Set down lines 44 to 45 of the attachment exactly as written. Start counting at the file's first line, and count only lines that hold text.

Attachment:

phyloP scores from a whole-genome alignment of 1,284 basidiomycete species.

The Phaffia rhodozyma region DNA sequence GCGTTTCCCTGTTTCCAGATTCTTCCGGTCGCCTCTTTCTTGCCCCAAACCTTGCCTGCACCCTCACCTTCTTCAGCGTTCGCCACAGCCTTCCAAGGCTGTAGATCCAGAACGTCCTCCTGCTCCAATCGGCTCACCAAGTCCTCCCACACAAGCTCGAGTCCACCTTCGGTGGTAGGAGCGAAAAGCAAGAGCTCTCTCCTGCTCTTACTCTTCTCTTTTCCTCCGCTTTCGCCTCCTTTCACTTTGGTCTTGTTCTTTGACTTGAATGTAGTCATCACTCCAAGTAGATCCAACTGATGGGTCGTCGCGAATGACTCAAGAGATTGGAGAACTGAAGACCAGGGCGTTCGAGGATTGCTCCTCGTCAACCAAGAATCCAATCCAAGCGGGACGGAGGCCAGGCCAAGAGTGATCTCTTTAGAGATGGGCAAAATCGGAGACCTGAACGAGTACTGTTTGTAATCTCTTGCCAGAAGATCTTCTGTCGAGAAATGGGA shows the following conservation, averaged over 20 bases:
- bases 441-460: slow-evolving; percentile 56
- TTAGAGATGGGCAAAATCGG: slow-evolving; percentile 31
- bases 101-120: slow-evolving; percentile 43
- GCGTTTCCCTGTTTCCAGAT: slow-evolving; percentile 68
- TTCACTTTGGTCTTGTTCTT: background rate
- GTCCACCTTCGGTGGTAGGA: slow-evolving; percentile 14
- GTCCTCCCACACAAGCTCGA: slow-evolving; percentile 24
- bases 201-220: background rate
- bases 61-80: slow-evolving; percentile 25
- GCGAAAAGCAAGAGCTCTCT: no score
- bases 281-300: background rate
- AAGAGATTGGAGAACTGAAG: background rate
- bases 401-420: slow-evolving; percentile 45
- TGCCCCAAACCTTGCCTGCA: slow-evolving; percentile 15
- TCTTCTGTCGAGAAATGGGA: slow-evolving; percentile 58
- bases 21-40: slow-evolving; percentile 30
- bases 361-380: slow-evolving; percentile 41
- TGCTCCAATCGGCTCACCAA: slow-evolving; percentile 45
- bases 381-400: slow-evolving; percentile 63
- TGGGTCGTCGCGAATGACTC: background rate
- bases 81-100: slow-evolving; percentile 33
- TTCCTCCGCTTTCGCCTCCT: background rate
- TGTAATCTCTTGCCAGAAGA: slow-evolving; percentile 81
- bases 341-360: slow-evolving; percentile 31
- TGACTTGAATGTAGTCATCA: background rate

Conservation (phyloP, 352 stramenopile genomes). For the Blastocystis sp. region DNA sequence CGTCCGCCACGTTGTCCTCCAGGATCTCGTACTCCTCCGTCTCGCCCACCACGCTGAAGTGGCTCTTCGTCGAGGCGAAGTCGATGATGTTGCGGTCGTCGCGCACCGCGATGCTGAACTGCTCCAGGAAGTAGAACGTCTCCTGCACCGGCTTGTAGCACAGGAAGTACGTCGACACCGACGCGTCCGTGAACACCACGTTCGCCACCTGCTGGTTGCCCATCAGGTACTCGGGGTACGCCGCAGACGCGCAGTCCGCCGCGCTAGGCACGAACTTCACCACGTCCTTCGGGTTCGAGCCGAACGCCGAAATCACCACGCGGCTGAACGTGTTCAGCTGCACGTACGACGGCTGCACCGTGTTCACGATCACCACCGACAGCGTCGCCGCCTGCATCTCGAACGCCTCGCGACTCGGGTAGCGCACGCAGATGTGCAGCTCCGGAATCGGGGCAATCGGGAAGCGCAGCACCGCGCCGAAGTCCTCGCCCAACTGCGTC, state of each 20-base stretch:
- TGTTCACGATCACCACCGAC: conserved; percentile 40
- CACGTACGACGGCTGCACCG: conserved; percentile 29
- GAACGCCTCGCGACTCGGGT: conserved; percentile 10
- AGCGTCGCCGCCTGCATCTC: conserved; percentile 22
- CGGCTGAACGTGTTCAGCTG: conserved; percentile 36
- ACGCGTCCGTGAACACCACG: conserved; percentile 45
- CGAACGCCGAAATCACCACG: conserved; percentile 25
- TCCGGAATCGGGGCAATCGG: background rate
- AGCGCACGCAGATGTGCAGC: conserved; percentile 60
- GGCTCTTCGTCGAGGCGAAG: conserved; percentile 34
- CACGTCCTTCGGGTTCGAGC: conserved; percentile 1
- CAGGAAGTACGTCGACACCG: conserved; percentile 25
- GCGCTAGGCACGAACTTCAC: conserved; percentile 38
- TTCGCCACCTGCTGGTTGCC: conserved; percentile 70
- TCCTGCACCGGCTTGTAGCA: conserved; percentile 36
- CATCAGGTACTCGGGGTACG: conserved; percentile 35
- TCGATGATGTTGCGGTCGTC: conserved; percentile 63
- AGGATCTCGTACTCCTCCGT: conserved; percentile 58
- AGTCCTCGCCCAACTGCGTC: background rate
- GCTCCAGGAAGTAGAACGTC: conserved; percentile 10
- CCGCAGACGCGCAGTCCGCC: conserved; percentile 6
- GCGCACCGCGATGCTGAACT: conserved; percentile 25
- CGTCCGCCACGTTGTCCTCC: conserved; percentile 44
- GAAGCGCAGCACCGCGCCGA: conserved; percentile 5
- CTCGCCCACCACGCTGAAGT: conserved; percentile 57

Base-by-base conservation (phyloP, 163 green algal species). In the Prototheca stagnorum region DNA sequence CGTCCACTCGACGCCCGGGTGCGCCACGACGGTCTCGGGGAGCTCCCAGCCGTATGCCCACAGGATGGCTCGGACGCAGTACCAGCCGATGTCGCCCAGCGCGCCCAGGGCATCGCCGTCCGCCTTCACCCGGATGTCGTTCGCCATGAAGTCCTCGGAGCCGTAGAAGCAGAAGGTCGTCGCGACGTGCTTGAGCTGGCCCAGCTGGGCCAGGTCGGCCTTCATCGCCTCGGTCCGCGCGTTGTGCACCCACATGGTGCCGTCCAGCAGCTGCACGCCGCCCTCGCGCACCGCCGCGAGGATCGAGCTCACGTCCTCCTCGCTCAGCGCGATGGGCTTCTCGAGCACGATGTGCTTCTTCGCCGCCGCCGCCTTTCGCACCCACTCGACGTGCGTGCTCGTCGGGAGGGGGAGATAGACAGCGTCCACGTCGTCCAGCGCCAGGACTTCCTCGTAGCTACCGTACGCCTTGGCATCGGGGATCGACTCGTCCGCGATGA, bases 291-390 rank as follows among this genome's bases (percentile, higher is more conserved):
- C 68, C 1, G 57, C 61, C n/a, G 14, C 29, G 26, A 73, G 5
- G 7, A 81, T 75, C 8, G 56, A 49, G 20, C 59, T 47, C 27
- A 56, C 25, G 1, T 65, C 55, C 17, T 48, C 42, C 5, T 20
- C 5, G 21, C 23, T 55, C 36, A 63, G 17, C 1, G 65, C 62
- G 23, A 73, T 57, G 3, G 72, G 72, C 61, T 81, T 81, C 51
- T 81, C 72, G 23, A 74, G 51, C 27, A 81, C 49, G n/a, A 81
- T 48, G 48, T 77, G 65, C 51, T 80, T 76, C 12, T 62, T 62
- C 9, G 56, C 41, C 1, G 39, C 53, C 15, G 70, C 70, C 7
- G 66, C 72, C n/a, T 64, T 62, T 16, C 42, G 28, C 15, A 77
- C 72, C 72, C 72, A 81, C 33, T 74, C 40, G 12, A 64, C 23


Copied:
- CATCAGGTACTCGGGGTACG: conserved; percentile 35
- TCGATGATGTTGCGGTCGTC: conserved; percentile 63